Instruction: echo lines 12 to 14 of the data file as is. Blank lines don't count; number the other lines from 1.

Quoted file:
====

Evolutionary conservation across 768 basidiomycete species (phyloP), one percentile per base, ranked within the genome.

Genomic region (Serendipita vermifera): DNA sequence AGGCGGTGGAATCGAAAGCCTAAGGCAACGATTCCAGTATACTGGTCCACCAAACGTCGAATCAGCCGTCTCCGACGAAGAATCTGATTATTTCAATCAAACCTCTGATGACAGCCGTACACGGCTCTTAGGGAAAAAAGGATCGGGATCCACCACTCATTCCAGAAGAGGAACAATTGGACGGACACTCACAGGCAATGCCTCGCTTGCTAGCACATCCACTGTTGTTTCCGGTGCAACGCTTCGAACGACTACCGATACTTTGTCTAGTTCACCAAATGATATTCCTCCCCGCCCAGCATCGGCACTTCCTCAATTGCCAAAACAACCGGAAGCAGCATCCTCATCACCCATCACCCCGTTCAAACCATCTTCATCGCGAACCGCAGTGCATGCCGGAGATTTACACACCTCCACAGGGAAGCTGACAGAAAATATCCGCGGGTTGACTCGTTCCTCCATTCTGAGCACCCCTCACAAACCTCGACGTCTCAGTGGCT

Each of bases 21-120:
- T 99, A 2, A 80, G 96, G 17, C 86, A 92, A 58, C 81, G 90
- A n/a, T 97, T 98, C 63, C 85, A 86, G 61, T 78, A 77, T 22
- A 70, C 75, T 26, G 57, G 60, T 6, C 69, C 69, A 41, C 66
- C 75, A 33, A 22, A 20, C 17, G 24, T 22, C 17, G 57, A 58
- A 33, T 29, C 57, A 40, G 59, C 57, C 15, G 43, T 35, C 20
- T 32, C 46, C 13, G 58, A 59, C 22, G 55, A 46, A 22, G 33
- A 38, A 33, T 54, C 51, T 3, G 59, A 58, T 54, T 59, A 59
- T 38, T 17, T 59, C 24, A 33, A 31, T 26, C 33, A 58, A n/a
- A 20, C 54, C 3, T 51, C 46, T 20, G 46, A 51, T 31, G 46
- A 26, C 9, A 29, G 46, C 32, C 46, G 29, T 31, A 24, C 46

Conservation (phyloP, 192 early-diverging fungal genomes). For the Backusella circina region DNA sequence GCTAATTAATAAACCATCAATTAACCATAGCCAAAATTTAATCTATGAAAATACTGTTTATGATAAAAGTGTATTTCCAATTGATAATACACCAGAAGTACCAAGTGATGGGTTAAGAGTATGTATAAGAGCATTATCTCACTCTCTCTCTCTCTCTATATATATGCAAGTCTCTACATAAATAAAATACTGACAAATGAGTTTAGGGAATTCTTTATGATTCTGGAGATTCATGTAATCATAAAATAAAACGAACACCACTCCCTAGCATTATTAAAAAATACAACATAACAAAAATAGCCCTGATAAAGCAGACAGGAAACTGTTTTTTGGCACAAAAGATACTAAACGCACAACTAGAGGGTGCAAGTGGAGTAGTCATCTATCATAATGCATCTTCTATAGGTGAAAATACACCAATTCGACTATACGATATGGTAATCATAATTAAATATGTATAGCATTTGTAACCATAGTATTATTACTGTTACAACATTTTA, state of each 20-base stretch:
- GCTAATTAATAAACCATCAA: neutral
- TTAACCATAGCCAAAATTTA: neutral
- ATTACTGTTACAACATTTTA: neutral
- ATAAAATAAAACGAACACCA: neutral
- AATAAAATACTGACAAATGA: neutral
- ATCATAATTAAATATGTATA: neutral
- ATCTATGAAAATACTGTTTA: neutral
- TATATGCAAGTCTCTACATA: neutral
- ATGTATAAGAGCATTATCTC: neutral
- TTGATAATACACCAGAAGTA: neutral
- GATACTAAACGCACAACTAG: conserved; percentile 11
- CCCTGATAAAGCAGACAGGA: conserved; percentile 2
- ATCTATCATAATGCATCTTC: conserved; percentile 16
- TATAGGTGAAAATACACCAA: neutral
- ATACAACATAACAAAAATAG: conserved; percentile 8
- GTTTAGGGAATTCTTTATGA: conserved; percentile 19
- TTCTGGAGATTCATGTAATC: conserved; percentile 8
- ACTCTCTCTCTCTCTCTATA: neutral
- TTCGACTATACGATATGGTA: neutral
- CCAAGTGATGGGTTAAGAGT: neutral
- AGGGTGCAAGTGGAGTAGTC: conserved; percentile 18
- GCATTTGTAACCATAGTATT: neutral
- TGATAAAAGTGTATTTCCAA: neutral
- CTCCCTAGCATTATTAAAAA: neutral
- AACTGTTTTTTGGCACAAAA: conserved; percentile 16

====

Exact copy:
- A 20, C 54, C 3, T 51, C 46, T 20, G 46, A 51, T 31, G 46
- A 26, C 9, A 29, G 46, C 32, C 46, G 29, T 31, A 24, C 46

Conservation (phyloP, 192 early-diverging fungal genomes). For the Backusella circina region DNA sequence GCTAATTAATAAACCATCAATTAACCATAGCCAAAATTTAATCTATGAAAATACTGTTTATGATAAAAGTGTATTTCCAATTGATAATACACCAGAAGTACCAAGTGATGGGTTAAGAGTATGTATAAGAGCATTATCTCACTCTCTCTCTCTCTCTATATATATGCAAGTCTCTACATAAATAAAATACTGACAAATGAGTTTAGGGAATTCTTTATGATTCTGGAGATTCATGTAATCATAAAATAAAACGAACACCACTCCCTAGCATTATTAAAAAATACAACATAACAAAAATAGCCCTGATAAAGCAGACAGGAAACTGTTTTTTGGCACAAAAGATACTAAACGCACAACTAGAGGGTGCAAGTGGAGTAGTCATCTATCATAATGCATCTTCTATAGGTGAAAATACACCAATTCGACTATACGATATGGTAATCATAATTAAATATGTATAGCATTTGTAACCATAGTATTATTACTGTTACAACATTTTA, state of each 20-base stretch: